MR. CHIEF JUSTICE HUGHES delivered the opinion of the Court.
This is an action at law upon a policy of life insurance issued by respondent in December, 1931, on the life of petitioner's husband, Max Enelow, who died in May, 1933. The action was brought in a state court in Pennsylvania, in July, 1933, and was removed to the federal court. The policy provided that it should be incontestable after two years from date of issue. In its affidavit of defense, respondent set up the affirmative defense that the policy had been obtained by means of false and fraudulent statements in the decedent's application which
Respondent then presented a petition asking that the "equitable issue" raised by the affidavit of defense and the plaintiff's reply should be heard pursuant to § 274b of the Judicial Code (28 U.S.C. 398) "by a chancellor according to equity procedure in advance of the trial by jury at law of any purely legal issues." The District Court entered a rule to show cause why the petition should not be granted and, on hearing, made the rule absolute. Its decree was affirmed by the Circuit Court of Appeals. 70 F.2d 728. This Court issued writ of certiorari. October 8, 1934.
First. A preliminary question arises as to the jurisdiction of the Circuit Court of Appeals. The decree of the District Court was interlocutory, and the question is whether it can be considered to be one granting an injunction and thus within the purview of § 129 of the Judicial Code (28 U.S.C. 227) permitting appeal.
This section contemplates interlocutory orders or decrees which constitute an exercise of equitable jurisdiction in granting or refusing an injunction, as distinguished from a mere stay of proceedings which a court of law, as
When the Congress enacted § 274b of the Judicial Code, providing for equitable defenses in actions at law and the granting of affirmative equitable relief, the procedure was simplified but the substance of the authorized intervention of equity was not altered. The court was empowered to exercise a summary equitable jurisdiction. Equitable defenses were permitted to be interposed in actions at law "by answer, plea or replication without the necessity of filing a bill on the equity side of the court."
It is thus apparent that when an order or decree is made under § 274b, requiring, or refusing to require, that an equitable defense shall first be tried, the court, exercising what is essentially an equitable jurisdiction, in effect grants or refuses an injunction restraining proceedings at law precisely as if the court had acted upon a bill of complaint in a separate suit for the same purpose. Such a decree was made in the instant case, and therefore, although interlocutory, it was appealable to the Circuit Court of Appeals under § 129. See Ford v. Huff, 296 Fed. 652, 658; American Cyanamid Co. v. Wilson & Toomer Co., 62 F.2d 1018, 1019, 1020. Compare Emlenton Refining Co. v. Chambers, 14 F.2d 104.
Second. We come to the merits. Was the defense set up by the defendant of such a nature that defendant was entitled to have it heard and determined in equity and to enjoin the proceedings at law pending that determination? The test under § 274b is whether the defendant could have maintained a bill in equity on the same averments. The unequivocal language of the provision leaves no room for the argument that the substantive jurisdiction of equity was sought to be changed or enlarged. The defendant's rights to a hearing in equity are "the same," not greater, when he resorts to the summary procedure.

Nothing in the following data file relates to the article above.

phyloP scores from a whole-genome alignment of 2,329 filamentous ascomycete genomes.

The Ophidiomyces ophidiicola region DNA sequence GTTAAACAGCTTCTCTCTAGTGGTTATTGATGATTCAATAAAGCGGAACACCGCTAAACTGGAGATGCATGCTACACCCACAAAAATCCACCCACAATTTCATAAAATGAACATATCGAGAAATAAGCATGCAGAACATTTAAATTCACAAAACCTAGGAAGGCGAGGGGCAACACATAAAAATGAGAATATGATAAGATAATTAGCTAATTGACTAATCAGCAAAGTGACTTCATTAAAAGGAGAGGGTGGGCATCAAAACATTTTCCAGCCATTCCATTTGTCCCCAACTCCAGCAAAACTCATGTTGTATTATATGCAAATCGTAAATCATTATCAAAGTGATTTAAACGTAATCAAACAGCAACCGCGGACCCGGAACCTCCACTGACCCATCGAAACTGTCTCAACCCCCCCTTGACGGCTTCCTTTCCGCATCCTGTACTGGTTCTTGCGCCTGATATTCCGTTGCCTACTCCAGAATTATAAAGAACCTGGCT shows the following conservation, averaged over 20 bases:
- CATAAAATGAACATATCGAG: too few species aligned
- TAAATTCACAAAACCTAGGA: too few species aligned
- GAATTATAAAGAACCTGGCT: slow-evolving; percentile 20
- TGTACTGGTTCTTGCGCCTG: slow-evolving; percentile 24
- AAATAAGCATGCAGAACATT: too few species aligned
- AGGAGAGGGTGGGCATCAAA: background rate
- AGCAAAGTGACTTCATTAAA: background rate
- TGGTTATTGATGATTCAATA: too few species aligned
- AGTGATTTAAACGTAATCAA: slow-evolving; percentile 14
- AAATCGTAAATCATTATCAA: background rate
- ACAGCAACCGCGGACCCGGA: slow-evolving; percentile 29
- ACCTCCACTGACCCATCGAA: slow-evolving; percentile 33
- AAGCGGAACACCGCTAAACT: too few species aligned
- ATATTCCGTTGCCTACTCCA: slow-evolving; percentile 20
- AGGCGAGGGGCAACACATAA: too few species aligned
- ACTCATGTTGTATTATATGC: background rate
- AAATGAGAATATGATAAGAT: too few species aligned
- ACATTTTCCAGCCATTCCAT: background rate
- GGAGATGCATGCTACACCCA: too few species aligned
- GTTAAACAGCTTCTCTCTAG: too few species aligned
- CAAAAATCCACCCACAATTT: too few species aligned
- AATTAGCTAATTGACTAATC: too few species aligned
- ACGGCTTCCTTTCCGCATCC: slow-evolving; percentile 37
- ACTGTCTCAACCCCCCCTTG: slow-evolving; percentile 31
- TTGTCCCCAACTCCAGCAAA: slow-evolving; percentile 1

The instant case is not one in which there is resort to equity for cancellation of the policy during the life of the insured and no opportunity exists to contest liability at law. Nor is it a case where, although death may have occurred, action has not been brought to recover upon the policy, and equitable relief is sought to protect the insurer against loss of its defense by the expiration of the period after which the policy by its terms is to become incontestable.
Nor is there merit in the contention that the remedy at law is not adequate because petitioner is not the only person interested in the policy and that the premiums paid would be refundable to the decedent's executors. The executors have no interest entitling them to enforce the policy. Petitioner is the sole beneficiary of the policy and is entitled to recover upon it, if it is valid, and cannot prevail if the defense of fraud is established. Insurance Co. v. Bailey, supra; Cable v. United States Life Ins. Co., supra. The affidavit of defense raised no question as to petitioner's standing as beneficiary of the policy, and, indeed, it expressly offered judgment in favor of the petitioner for the amount of the premiums in accordance with a tender previously made.
Respondent's petition for a hearing and determination in equity in advance of the trial of the action at law should have been denied. The decree of the Circuit Court of Appeals is reversed and the action is remanded to the
"Equitable defenses and equitable relief in actions at law. In all actions at law equitable defenses may be interposed by answer, plea, or replication without the necessity of filing a bill on the equity side of the court. The defendant shall have the same rights in such case as if he had filed a bill embodying the defense or seeking the relief prayed for in such answer or plea. Equitable relief respecting the subject matter of the suit may thus be obtained by answer or plea. In case affirmative relief is prayed in such answer or plea, the plaintiff shall file a replication. Review of the judgment or decree entered in such case shall be regulated by rule of court. Whether such review be sought by writ of error or by appeal the appellate court shall have full power to render such judgment upon the records as law and justice shall require."